Indian-Australian geologist Subhash Jaireth’s After Love, published by Australian press Transit Lounge in 2012, is very different from much contemporary Indian writing. That is, if one could or should call this Indian writing. Jaireth is originally Punjabi, but lived in the USSR for almost a decade in the 1960s and ‘70s, and has lived in Australia since the 1980s. Set primarily in Russia and India, with Italy and Australia also making appearances, After Love is effortlessly cosmopolitan, in a way. It is not diasporic literature in the sense of Jhumpa Lahiri or Bharati Mukherjee, but neither is it really grounded in India.
Jaireth’s Russian connection is largely responsible for this uniqueness in tone, I would say. I attended Canberra’s Asia Bookroom’s discussion between the author and Claudia Hyles in November 2012. Jaireth said that as a young Punjabi student in Moscow in the 1960s, Russia seemed like a wonderful paradise: the people were friendly and welcoming, the food was cheap, cultural events were of high quality and accessible, healthcare and education were free. He touched upon the flipside of these positives—the lack of freedom of thought, speech and association, and this also features in the novel—but one got the impression that Jaireth still holds an overwhelming affection for the place he lived for so long, however changed it may now be. As Hyles commented, nine years is a lifetime.
After Love revolves around Vasu, an Indian student of architecture in Moscow, and Anna, his Russian wife. We see less of their courtship and love than we do of their lives parting. Hyles asked Jaireth about the title: should it be read as “in the pursuit of love”, or rather “once love has ceased”. The author commented that he had not considered the first meaning at all, that he had in fact meant the latter. What fills life once love has departed, love for a woman, or a place. But having read After Love, I think the former, rather more optimistic interpretation, should also be considered. Their wants and needs take them in different directions, they realise that their expectations of each other are too incompatible, but once their love for each other has dissipated, after love, they pursue love in different forms, in other avenues. Their lives are not devoid of love once their marriage ends.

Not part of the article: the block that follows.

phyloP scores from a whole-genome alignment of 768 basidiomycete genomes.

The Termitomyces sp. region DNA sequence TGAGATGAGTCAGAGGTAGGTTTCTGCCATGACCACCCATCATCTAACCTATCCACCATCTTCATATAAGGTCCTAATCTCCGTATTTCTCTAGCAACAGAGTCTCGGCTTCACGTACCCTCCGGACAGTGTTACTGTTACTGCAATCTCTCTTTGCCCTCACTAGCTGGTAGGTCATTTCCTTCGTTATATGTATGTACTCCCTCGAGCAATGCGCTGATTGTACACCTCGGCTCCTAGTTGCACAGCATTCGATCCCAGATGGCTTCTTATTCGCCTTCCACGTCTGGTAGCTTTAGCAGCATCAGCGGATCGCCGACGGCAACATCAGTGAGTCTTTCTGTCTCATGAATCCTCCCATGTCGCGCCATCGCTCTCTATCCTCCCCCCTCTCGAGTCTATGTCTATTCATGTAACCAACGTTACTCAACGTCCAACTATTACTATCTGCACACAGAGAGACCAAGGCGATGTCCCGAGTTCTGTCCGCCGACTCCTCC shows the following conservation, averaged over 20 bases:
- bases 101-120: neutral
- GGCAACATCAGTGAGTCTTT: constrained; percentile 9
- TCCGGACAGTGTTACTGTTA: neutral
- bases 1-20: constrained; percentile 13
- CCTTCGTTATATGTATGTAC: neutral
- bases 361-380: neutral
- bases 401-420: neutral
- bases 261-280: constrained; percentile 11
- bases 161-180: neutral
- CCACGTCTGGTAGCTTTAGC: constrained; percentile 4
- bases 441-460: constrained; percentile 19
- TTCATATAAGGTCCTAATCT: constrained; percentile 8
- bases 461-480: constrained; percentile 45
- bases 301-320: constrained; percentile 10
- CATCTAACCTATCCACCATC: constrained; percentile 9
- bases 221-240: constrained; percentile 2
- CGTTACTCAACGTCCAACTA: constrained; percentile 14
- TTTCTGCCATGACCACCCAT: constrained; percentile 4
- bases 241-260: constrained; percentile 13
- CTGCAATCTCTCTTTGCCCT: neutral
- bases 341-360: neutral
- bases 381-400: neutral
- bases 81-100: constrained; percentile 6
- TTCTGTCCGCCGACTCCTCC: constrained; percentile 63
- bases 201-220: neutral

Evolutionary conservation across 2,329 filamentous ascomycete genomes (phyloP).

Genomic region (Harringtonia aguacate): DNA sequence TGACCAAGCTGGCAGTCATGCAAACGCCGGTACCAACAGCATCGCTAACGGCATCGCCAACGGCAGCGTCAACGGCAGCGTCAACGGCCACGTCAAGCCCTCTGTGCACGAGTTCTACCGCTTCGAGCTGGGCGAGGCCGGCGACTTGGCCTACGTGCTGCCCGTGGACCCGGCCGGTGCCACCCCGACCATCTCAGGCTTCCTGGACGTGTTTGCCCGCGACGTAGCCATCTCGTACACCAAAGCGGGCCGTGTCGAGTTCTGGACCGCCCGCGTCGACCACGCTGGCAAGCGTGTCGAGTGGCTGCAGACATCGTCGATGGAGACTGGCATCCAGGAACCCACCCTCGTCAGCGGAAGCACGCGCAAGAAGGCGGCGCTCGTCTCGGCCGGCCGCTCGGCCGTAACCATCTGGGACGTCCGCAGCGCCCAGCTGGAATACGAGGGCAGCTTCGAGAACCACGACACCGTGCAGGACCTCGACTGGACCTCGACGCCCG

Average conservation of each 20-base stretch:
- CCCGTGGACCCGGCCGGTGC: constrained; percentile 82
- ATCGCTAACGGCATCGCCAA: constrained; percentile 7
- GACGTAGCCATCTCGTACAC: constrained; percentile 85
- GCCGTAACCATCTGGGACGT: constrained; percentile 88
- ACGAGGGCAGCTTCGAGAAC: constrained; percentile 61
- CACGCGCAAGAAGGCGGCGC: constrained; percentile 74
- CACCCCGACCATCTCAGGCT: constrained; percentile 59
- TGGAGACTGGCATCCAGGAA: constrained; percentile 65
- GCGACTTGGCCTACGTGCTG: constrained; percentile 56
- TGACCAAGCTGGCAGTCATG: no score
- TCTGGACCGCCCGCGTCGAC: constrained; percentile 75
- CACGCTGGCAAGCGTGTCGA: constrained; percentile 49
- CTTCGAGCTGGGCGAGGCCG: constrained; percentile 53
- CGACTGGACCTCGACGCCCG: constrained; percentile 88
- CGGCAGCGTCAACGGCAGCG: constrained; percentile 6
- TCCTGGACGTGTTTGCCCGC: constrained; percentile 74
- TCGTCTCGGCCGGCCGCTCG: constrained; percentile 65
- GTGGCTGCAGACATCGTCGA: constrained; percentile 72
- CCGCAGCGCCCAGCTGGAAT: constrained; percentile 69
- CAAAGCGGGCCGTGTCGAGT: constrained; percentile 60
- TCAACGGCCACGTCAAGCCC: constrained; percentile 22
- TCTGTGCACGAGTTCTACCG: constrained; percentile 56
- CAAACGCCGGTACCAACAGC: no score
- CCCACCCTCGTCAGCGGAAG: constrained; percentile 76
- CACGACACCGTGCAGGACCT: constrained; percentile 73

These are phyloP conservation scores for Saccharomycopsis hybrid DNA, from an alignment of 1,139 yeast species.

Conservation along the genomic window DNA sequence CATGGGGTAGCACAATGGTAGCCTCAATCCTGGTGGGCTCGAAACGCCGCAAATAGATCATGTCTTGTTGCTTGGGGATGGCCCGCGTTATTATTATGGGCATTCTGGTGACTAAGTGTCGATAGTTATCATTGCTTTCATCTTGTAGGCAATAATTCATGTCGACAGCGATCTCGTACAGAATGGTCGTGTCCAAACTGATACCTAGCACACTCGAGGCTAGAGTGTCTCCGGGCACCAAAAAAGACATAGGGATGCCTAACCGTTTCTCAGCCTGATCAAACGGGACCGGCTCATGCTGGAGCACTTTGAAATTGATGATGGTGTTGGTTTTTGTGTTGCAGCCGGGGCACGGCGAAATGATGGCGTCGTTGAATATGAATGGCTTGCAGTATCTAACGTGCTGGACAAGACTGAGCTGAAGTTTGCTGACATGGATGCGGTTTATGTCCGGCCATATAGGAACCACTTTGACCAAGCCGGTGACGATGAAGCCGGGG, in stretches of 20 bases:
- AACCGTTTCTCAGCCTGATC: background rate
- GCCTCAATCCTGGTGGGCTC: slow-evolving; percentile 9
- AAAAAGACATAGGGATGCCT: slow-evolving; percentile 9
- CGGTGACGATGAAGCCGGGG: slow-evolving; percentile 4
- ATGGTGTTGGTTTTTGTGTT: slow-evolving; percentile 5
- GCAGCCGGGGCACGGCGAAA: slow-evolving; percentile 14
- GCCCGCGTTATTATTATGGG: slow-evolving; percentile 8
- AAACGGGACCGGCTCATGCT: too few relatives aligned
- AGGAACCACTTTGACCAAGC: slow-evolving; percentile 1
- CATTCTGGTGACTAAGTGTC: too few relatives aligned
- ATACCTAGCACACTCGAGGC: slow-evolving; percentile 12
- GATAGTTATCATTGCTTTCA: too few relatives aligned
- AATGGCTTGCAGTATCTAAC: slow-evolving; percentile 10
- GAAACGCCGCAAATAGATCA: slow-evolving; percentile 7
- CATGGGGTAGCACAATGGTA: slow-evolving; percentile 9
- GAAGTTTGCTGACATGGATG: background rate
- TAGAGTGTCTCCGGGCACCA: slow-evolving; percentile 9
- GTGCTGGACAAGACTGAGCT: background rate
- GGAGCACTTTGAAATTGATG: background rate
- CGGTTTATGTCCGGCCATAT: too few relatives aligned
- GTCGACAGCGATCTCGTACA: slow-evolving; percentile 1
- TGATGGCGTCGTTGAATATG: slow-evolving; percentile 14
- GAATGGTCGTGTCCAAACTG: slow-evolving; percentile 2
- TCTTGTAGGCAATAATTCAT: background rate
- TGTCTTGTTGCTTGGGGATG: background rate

Jaireth emphasised that the character of Vasu was not based upon himself, though there are some immediate parallels. Vasu was inspired by the author’s own experiences, but does not mirror them. Jaireth’s other interests also underpin much of the novel, particularly music and archaeology. It is a very rich and intricate novel, deceptively measured on the surface, but harbouring immense emotional tension and passion. I hope that this beautiful book is made available to readers outside of Australia, because it adds a unique voice and style to contemporary South Asian writing.